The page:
by Jackie Ott
On October 6, the University Book Store will be flooded with the wisdom of Robert Lax and the beauty of Michael McGregor’s words. McGregor’s reading is sponsored by our very own English department and the Garaventa Center, and he will read from his new book Pure Act: The Uncommon Life of Robert Lax, a biography about the inspirational, spiritual poet who influenced many, including McGregor himself. I had a chance to interview McGregor about his passion for the work of Lax and his own career as a writer. Here’s what he had to say:
For someone who may not have heard of Robert Lax, what would you say is the draw of Lax as a poet? What made you want to write a book on his life?
Lax was an incredibly inventive poet whose work makes you more aware of life’s moments and their transcendent possibilities. My fascination with him goes far beyond his poetry, however. When Lax was young, he had a deep influence on the spiritual development of his close friend Thomas Merton. When he was older—after working for the New Yorker, reviewing films for Time, writing scripts in Hollywood and even traveling with a circus—he settled among poor fishermen and sponge divers in Greece because he wanted to learn their wisdom.
I wrote about him because I knew him for 15 years and he was the most remarkable and loving man I ever met.
What is your writing process?
When writing nonfiction, I like to gather as much information as I can and then live with it for a while before starting to write, to know it as intimately as possible, to digest it fully, so the writing feels as if it’s coming from a place of true understanding. I like to write in the morning, before the day’s events crowd my thoughts. I’m a slow, multi-draft writer. I read things over many times, often out loud to hear the rhythms of the words and sentences.
What kind of research did you do in the writing of your new book?
I did extensive research over many years for this book. I spent hours upon hours in Lax’s archives at Columbia University and St. Bonaventure University, reading through journals and letters, watching films, going through pictures, and even checking postmarks on cancelled stamps to see where he was on what date. In addition, I interviewed his family and friends, visited the many places he lived (Marseilles, the French Alps, the Greek islands of Kalymnos and Patmos, etc.), and read countless books on the times in which he lived, the subjects that influenced him (poetry, jazz, meditative writers), and his friends (Merton, Jack Kerouac, William Maxwell, Ad Reinhardt, Mark Van Doren and more).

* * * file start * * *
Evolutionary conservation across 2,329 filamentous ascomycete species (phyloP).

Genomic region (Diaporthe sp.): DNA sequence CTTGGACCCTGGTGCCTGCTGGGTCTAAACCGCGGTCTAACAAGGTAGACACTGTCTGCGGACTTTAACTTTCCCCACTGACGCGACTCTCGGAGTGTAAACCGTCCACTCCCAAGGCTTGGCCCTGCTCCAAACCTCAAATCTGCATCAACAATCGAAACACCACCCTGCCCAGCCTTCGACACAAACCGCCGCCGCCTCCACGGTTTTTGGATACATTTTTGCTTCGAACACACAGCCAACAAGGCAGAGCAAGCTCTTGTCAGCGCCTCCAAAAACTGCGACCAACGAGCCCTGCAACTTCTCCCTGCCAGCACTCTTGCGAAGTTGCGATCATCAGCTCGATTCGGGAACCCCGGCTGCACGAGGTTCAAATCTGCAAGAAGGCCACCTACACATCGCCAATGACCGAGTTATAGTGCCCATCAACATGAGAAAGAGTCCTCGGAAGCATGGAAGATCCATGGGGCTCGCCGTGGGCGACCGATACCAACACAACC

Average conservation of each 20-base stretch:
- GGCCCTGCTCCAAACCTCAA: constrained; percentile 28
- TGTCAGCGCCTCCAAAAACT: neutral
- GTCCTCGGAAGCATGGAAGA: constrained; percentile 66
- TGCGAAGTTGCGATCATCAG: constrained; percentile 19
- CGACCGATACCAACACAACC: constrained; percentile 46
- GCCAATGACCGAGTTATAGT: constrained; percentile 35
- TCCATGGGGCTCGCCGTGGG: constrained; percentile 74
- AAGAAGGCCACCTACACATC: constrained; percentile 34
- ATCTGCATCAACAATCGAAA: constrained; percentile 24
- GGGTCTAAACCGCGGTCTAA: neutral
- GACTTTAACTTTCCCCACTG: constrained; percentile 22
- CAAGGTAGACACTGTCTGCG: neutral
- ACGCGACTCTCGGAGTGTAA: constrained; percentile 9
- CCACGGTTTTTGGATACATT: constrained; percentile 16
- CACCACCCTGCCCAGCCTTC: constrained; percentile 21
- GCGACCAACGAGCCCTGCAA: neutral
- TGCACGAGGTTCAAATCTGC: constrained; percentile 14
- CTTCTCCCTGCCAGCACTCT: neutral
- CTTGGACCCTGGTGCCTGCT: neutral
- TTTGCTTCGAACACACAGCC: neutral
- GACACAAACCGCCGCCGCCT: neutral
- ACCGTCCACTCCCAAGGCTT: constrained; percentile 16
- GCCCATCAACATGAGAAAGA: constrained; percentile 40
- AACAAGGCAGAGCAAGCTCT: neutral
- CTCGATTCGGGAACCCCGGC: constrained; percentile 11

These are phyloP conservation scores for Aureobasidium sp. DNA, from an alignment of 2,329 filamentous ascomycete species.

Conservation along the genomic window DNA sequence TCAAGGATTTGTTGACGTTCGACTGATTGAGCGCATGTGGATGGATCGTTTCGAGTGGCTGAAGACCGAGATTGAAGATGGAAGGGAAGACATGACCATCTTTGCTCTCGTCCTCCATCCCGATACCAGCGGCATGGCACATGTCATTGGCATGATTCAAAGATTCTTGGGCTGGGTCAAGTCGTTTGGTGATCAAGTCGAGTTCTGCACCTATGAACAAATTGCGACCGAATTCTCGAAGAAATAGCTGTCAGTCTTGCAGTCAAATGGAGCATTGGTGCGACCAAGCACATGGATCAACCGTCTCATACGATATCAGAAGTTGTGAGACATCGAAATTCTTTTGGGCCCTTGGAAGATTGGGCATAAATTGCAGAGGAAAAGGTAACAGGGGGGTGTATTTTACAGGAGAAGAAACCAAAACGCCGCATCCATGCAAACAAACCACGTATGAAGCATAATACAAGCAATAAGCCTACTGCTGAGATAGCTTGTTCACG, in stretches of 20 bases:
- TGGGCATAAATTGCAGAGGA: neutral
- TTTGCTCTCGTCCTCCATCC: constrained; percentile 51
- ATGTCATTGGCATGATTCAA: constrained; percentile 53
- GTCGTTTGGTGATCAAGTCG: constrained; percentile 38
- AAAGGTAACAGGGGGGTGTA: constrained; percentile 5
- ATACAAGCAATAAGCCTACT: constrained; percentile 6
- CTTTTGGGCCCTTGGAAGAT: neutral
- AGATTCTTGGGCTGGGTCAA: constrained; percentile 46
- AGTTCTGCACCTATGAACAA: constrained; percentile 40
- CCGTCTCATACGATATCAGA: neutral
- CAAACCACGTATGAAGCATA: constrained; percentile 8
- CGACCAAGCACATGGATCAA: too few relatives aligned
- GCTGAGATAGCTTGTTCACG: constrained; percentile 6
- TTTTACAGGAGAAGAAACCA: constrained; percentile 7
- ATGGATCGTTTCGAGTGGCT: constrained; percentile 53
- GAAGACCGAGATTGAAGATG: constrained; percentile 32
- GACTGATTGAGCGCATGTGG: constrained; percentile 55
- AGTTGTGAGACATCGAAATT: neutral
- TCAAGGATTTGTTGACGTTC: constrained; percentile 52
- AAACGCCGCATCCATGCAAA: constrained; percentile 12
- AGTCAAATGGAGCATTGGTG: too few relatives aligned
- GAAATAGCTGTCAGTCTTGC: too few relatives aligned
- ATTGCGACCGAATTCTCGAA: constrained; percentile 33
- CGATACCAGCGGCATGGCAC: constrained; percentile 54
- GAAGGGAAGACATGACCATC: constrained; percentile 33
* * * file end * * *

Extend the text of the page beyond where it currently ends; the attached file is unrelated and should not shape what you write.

What works of literature have been formative for you as a writer? What are you reading right now?
Instead of individual works, let me give you authors. There are too many to count, but here are a few: Tolstoy taught me how to evoke a feeling of lived life, Hemingway taught me how to be clear and give flow to my sentences, Kundera taught me how to write ideas into stories, Homer taught me how to write with action, Conrad taught me how to think about narration and multiple viewpoints rendered from a single perspective, A. J. A. Symons taught me how to turn a biography into a quest for identity, Baldwin taught me to prioritize humanity in everything I write, Borges taught me how to use repetition and invention, Hugo taught me how to reach for deeper emotions, the great Hebrew and early Christian writers taught me how to address spiritual matters in a variety of ways, Camus taught me how to focus on the beauty of existence, and Lax himself taught me how to write with economy and clarity. Of them all, Baldwin, especially in his nonfiction, has been my best teacher.
Right now I’m reading a book about the relationship between Baldwin’s prose and the various musical styles that have come out of the African American experience: blues, jazz, gospel, spirituals, etc.
Although Pure Act is your first book, you have an impressive number of works published in various styles from poetry to journalism. Out of all the types of writing you do, do you have a favorite and if so why?
I can’t say I favor one over another, but I love storytelling, working with ideas, and creating beauty with words. So fiction, I suppose…or maybe literary nonfiction…or possibly poetry….
Do you have any advice for aspiring writers?
Write as much as you can, every day, and don’t quit. Study those who’ve done it well. Slow down enough to really see life and hear language. Be thankful for each moment and always, in every moment, be fully human–alive, compassionate and filled with joy.